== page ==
3.9 g/100 ml Ficoll. Lungs were equilibrated for 20 min before the PS measurements. Effect of floul and venous pressure. To assess the influence of increased flow and venous pressure on PS, the venous outflow pressure (Ppv) was elevated to 7.5 cmH,O in six lungs perfused with PSS-albumin. In another group of seven lungs, the flow was doubled (to 0.06 ml min-l g body wt-‘) and outflow pressure was elevated to 7.5 cmH,O. These adjustments were made 10 min before adding the 1251-albumin to the reservoir. Effect of albumin concentration and perfusion time. To determine the effect of perfusate albumin concentration on macromolecular permeability during prolonged perfusion, two groups of lungs (n = 6 each) were perfused for 1 h with PSS containing either 4 g/l00 ml albumin or 4 g/100 ml Ficoll, and three groups of lungs (n = 6 each) were perfused for 2 h with PSS containing 4 g/l00 ml albumin, 4 g/100 ml Ficoll, or 0.1 g/100 ml albumin with 3.9 g/100 ml Ficoll. Lung PS was measured and compared with the values obtained in lungs perfused for only 20 min. Effect of 0, tension. To assess the influence of either low or high 0, tensions on PS in isolated lungs, four groups of lungs (n = 5 each) were perfused with PSS 4 g/100 ml albumin and ventilated for 2 h with gas mixtures containing 0,3,21, or 95% O,, 5% CO,, and balance N, before PS measurement. To ensure full vascular recruitment, we elevated Ppv to +5 cmH,O for 10 min before measurement of PS. Effect of injury. To assess the effect of cationic protein-induced endothelial cell injury on lung PS, 18 lungs were perfused with PSS-albumin and divided into three groups (n = 6 each). After 10 min of equilibration, protamine sulfate (500 pg/ml), saline (vehicle control, 0.3 ml), or protamine + heparin (20 U/ml) was added to the perfusate reservoir, and lung PS was determined 15 min later. Heparin was used as a polyanionic compound to neutralize the charge-mediated effect of protamine (4). To see whether the PS measurement in perfused lungs can be used in the assessment of lung vascular permeability in rats exposed in vivo to injurious agents, we measured lung PS in 16 rats injected intravenously with either purified recombinant tumor necrosis factor (TNF, 1 mg/kg, n = 6), saline vehicle (n = 6), or TNF + monoclonal antibody against human TNF (anti-TNF, 10 mg/kg injected iv 1 h before TNF injection, n = 4). TNF and anti-TNF were kindly provided by Dr. George Kuo of Chiron, Emeryville, CA. The TNF preparation was >98% pure, contained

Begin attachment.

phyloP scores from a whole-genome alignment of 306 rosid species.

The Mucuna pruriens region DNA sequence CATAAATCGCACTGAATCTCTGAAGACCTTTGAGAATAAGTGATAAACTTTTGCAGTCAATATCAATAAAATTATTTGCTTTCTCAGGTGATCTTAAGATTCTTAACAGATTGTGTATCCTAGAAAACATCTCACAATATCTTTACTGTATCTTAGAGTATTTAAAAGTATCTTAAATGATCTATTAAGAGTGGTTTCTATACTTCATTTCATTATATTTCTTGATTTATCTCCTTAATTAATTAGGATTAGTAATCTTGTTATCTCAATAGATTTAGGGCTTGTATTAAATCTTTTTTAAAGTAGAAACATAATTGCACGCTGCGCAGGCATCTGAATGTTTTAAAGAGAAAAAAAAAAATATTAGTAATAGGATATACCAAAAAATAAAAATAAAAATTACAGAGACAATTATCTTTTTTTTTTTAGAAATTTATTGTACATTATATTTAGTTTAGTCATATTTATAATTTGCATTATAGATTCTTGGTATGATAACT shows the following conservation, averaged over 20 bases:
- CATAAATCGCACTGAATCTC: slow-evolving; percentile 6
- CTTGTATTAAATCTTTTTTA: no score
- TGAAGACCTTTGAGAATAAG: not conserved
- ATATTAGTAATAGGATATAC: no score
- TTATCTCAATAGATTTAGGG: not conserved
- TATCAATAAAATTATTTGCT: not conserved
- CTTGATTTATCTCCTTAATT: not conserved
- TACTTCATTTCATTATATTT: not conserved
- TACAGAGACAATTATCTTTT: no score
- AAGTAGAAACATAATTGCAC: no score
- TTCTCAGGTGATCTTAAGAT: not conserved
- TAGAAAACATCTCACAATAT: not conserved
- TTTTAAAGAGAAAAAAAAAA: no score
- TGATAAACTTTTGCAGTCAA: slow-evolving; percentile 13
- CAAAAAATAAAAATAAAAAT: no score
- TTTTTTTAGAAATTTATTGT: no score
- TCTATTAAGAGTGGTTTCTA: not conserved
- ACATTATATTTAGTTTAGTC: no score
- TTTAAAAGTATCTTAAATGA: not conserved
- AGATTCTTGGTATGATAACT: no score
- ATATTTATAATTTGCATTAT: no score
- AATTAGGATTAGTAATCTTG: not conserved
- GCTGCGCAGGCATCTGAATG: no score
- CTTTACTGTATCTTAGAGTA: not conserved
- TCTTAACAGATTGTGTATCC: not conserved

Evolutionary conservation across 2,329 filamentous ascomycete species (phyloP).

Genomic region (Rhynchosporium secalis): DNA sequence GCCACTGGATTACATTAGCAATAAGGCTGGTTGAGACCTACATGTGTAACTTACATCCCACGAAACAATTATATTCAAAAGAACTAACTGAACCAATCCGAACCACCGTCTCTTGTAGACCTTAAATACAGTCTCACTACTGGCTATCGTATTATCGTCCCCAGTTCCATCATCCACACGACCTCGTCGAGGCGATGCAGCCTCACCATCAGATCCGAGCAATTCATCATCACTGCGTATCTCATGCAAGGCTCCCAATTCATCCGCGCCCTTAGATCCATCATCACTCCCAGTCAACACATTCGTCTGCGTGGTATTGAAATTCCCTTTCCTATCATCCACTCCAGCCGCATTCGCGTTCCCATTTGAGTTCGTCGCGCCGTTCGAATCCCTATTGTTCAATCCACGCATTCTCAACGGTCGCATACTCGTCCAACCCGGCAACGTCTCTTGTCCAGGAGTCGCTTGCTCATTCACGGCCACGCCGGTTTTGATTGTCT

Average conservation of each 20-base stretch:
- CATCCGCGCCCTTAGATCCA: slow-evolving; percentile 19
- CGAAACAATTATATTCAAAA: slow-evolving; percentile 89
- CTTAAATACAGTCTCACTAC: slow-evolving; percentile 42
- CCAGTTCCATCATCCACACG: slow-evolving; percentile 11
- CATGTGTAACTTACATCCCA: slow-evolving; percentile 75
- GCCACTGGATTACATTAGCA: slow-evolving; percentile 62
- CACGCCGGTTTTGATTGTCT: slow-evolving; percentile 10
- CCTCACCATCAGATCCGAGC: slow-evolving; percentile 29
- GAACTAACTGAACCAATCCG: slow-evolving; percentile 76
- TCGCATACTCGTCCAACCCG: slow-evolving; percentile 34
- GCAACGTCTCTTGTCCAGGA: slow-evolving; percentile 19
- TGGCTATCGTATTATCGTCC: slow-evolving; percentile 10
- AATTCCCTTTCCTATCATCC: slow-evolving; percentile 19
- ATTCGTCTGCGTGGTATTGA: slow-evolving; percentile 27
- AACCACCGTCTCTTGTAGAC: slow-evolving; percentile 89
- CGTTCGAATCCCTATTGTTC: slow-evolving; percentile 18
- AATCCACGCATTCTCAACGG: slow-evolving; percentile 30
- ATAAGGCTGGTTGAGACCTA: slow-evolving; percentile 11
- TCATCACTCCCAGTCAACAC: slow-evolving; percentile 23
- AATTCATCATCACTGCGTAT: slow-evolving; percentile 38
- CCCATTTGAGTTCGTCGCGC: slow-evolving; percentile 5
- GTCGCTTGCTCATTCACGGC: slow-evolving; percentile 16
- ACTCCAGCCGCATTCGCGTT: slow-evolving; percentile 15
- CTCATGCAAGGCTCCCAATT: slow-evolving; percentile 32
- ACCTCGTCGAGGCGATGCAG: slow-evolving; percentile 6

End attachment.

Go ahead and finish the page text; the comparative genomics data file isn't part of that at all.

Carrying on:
Permeability characteristics of isolated perfused rat lungs.

We examined the factors that influence the permeability characteristics of isolated perfused rat lungs and compared the ex vivo permeability-surface a...